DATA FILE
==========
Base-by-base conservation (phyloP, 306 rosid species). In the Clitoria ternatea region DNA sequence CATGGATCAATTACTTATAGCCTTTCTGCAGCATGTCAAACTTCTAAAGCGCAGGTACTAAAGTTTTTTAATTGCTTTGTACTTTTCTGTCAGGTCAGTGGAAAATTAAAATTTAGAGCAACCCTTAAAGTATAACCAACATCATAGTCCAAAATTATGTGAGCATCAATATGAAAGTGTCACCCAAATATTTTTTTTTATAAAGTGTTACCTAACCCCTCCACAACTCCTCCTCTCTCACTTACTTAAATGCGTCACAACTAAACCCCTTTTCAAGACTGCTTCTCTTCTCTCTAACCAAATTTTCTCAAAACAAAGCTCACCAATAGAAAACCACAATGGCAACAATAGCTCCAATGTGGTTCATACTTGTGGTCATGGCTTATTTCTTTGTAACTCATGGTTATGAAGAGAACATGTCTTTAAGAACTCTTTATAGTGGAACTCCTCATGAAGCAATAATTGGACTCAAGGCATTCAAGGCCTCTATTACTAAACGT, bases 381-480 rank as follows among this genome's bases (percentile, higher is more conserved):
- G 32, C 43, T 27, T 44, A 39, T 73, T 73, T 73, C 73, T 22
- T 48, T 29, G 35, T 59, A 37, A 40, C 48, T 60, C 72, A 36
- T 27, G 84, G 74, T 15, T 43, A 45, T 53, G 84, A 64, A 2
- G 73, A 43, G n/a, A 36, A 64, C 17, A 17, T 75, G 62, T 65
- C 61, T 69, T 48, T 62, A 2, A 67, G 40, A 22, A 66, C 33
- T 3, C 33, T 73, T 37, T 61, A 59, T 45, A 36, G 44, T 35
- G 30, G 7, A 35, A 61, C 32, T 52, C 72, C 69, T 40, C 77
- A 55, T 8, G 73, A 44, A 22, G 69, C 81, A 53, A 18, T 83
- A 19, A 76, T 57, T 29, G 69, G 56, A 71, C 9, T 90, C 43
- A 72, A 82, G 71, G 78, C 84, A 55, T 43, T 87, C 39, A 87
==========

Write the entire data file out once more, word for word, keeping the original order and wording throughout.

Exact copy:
Base-by-base conservation (phyloP, 306 rosid species). In the Clitoria ternatea region DNA sequence CATGGATCAATTACTTATAGCCTTTCTGCAGCATGTCAAACTTCTAAAGCGCAGGTACTAAAGTTTTTTAATTGCTTTGTACTTTTCTGTCAGGTCAGTGGAAAATTAAAATTTAGAGCAACCCTTAAAGTATAACCAACATCATAGTCCAAAATTATGTGAGCATCAATATGAAAGTGTCACCCAAATATTTTTTTTTATAAAGTGTTACCTAACCCCTCCACAACTCCTCCTCTCTCACTTACTTAAATGCGTCACAACTAAACCCCTTTTCAAGACTGCTTCTCTTCTCTCTAACCAAATTTTCTCAAAACAAAGCTCACCAATAGAAAACCACAATGGCAACAATAGCTCCAATGTGGTTCATACTTGTGGTCATGGCTTATTTCTTTGTAACTCATGGTTATGAAGAGAACATGTCTTTAAGAACTCTTTATAGTGGAACTCCTCATGAAGCAATAATTGGACTCAAGGCATTCAAGGCCTCTATTACTAAACGT, bases 381-480 rank as follows among this genome's bases (percentile, higher is more conserved):
- G 32, C 43, T 27, T 44, A 39, T 73, T 73, T 73, C 73, T 22
- T 48, T 29, G 35, T 59, A 37, A 40, C 48, T 60, C 72, A 36
- T 27, G 84, G 74, T 15, T 43, A 45, T 53, G 84, A 64, A 2
- G 73, A 43, G n/a, A 36, A 64, C 17, A 17, T 75, G 62, T 65
- C 61, T 69, T 48, T 62, A 2, A 67, G 40, A 22, A 66, C 33
- T 3, C 33, T 73, T 37, T 61, A 59, T 45, A 36, G 44, T 35
- G 30, G 7, A 35, A 61, C 32, T 52, C 72, C 69, T 40, C 77
- A 55, T 8, G 73, A 44, A 22, G 69, C 81, A 53, A 18, T 83
- A 19, A 76, T 57, T 29, G 69, G 56, A 71, C 9, T 90, C 43
- A 72, A 82, G 71, G 78, C 84, A 55, T 43, T 87, C 39, A 87